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Prior decision that carrier is liable for missing items from a household goods shipment which it picked up from nontemporary storage because contrary to carrier's assertion. Warehouse furnished inventory to service which carrier says was not available and therefore inventory which carrier prepared was a rider not a new inventory. Is affirmed. Cates: This is in response to your letter of September 15. Which you argued was not available to the Allied driver when he picked up the shipment. The list of goods made by the driver was a rider to the original inventory and not a new inventory. You argue that the inventory produced by the warehouse was completed when the household goods were picked up and was only signed by the military member and the warehouseman.

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B-261306.2 July 1, 1996

Prior decision that carrier is liable for missing items from a household goods shipment which it picked up from nontemporary storage because contrary to carrier's assertion, warehouse furnished inventory to service which carrier says was not available and therefore inventory which carrier prepared was a rider not a new inventory, is affirmed.

Resource Protection Attention: Bobby L. Cates P.O. Box 3417 Tampa, FL 33601-3417

Dear Mr. Cates:

This is in response to your letter of September 15, 1995, requesting reconsideration of our decision Allied Van Lines, B-261306, Sept. 1, 1995, which denied your claim for refund on behalf of Allied of $1,248 for loss/damage to a shipment of household goods which Allied picked up from nontemporary storage.

Our September 15 decision found that since the warehouse produced the inventory, which you argued was not available to the Allied driver when he picked up the shipment, the list of goods made by the driver was a rider to the original inventory and not a new inventory. Therefore, we denied the claim because as the last carrier, Allied should bear the loss.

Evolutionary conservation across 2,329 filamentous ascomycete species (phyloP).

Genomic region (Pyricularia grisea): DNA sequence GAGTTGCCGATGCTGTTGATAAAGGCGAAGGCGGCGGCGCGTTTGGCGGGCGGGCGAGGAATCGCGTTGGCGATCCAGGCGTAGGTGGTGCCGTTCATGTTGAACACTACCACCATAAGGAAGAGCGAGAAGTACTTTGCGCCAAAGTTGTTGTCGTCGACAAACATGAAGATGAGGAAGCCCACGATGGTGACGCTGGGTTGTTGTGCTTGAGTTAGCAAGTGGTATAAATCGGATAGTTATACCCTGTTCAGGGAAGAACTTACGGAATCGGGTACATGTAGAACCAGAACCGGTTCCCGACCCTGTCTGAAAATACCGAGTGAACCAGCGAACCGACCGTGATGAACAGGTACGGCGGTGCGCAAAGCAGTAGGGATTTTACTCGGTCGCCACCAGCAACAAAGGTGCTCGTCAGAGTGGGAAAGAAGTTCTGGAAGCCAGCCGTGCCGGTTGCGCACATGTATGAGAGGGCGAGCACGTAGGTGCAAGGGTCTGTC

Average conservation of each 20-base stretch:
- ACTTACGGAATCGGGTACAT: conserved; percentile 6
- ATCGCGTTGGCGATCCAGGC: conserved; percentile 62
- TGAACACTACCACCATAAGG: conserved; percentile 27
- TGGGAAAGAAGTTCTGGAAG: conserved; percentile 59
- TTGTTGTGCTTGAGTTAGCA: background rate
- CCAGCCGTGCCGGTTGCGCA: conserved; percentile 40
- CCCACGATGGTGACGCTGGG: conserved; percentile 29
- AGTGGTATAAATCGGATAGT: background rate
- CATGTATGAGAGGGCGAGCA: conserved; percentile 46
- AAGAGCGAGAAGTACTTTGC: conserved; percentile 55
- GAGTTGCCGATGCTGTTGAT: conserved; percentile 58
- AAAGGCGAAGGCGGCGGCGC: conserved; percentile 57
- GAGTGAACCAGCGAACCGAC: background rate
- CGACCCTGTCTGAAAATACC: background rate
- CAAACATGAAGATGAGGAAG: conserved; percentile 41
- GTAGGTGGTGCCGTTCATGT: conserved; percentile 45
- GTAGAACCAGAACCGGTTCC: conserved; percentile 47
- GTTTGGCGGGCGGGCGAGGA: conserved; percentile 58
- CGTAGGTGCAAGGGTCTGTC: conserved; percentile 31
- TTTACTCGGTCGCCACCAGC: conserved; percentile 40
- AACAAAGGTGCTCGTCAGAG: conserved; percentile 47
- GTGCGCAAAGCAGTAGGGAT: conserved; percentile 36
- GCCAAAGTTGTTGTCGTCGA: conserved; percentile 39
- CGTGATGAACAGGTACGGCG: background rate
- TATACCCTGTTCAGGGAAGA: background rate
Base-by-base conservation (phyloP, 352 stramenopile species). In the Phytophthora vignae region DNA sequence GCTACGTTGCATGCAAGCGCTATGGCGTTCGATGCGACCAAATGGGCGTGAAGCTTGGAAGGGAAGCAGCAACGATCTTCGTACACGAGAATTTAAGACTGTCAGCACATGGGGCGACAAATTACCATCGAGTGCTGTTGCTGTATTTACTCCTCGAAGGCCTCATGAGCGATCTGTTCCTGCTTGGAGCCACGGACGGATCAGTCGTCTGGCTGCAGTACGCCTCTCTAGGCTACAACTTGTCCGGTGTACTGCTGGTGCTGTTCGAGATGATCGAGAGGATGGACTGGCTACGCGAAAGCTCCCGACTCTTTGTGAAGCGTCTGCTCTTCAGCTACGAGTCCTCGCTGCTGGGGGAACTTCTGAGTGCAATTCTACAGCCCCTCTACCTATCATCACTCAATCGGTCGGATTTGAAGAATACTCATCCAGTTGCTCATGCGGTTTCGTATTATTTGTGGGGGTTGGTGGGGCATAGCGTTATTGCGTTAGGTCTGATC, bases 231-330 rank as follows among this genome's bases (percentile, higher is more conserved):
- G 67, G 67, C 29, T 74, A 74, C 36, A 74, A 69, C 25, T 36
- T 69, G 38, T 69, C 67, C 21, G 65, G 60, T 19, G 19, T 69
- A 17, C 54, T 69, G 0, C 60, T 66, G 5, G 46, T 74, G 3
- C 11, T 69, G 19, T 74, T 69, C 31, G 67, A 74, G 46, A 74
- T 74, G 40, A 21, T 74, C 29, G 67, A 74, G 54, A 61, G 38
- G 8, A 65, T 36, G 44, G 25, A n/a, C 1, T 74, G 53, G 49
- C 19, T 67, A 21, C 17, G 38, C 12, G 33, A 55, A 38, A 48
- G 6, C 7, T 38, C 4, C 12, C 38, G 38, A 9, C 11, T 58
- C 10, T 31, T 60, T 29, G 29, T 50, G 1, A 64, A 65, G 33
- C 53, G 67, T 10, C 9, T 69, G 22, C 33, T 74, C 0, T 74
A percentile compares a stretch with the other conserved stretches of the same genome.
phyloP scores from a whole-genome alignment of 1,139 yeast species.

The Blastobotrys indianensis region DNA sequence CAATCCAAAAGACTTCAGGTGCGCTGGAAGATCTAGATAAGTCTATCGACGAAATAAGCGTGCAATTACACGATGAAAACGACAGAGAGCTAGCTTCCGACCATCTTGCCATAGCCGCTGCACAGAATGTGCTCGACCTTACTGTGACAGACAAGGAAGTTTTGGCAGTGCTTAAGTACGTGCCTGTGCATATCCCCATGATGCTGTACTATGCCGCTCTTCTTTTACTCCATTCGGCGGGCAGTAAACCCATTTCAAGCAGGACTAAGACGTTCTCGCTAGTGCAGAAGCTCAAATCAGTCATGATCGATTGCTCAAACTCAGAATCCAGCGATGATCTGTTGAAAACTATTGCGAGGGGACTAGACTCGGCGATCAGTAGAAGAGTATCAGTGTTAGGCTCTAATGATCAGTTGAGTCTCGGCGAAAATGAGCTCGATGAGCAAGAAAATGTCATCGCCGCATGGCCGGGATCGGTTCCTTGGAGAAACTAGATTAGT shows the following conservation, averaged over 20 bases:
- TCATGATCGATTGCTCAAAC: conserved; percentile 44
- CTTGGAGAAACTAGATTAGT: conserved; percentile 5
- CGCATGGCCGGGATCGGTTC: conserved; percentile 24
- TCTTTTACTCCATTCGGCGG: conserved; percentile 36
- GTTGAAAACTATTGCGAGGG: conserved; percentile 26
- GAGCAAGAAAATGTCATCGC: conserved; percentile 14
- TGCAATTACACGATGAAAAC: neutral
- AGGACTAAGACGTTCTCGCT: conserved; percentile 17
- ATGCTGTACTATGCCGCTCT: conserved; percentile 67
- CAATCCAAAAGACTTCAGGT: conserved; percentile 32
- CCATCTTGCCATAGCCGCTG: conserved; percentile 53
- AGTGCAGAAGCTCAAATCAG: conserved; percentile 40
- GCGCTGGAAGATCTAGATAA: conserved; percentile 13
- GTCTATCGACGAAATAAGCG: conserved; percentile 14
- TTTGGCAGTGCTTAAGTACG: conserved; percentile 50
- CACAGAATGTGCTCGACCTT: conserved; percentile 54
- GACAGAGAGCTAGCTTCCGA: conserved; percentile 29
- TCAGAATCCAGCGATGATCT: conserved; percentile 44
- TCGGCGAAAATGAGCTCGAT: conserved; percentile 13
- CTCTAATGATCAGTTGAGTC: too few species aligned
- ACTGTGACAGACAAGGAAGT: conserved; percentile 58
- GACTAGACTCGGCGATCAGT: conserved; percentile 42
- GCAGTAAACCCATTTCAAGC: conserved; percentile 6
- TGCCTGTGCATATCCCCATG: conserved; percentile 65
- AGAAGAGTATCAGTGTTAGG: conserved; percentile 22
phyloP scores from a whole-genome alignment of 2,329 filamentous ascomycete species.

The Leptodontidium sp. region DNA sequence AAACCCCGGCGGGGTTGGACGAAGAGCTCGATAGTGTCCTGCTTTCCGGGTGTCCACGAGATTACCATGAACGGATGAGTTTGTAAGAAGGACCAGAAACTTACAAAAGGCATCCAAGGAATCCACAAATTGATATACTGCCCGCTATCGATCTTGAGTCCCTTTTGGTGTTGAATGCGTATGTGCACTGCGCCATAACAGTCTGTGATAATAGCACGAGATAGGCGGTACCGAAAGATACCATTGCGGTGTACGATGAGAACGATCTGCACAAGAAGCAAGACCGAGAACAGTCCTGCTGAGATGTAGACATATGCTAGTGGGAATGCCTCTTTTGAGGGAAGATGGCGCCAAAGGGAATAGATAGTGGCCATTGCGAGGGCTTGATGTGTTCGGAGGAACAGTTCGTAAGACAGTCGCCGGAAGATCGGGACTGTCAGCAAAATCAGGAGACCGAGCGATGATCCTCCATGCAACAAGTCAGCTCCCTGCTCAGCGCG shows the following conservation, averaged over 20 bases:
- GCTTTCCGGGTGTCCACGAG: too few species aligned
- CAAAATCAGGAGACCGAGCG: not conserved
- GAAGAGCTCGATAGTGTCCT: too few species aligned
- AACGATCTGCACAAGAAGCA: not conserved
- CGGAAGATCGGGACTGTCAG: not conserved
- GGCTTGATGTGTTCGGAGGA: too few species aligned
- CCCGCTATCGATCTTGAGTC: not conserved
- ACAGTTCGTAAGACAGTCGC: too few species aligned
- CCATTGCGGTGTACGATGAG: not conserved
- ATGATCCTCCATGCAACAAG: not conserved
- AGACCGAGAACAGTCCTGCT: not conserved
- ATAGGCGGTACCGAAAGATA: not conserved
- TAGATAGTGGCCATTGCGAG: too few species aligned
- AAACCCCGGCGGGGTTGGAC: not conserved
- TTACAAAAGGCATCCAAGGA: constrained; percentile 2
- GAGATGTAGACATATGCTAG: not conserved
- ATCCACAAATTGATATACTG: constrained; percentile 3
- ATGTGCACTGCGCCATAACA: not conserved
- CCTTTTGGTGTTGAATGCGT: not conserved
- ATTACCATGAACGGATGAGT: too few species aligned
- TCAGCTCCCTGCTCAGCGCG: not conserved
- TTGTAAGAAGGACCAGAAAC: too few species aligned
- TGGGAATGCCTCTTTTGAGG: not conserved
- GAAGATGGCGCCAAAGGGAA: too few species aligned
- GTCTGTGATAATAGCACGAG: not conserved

In your request for reconsideration, you argue that the inventory produced by the warehouse was completed when the household goods were picked up and was only signed by the military member and the warehouseman, not by an Allied representative. Therefore, there is no proof of tender of the items to Allied.

The inventory of a shipment of household goods going to nontemporary storage would only be signed by the above two parties since Allied did not enter the picture until after the period of storage. That is the purpose of having the delivering carrier complete a rider noting any discrepancies between the inventory and the tendered items.

As our Office noted in Resource Protection, B-265682, Feb. 20, 1996, a case involving similar facts, when the original inventory was not available, the driver should have contacted the service to ascertain if it had a copy of the original inventory or to obtain instructions as to how to proceed. By failing to do this, the carrier assumed the risk of any missing items from the original inventory. Caisson Forwarding Company, Inc., B-256686, Nov. 7, 1994.

Finally, you now argue that the government bill of lading shows that Allied should have picked up 2,620 pounds from the warehouse but that only 2,340 pounds was transported by Allied. This shows, you allege, that items were missing from the original inventory when the shipment was tendered to Allied. However, this is the first time you have presented this argument, four years after the removal from the warehouse and delivery to the member. Since the government had two 75 days to present a claim against a warehouseman under the Tender of Service in effect at that time, the government has lost any right to pursue the warehouseman. Therefore, we find the service can still properly look to Allied for the loss as the last carrier of the shipment.

We affirm the prior decision.

Sincerely yours,

/s/Seymour Efros
for Robert P. Murphy
General Counsel

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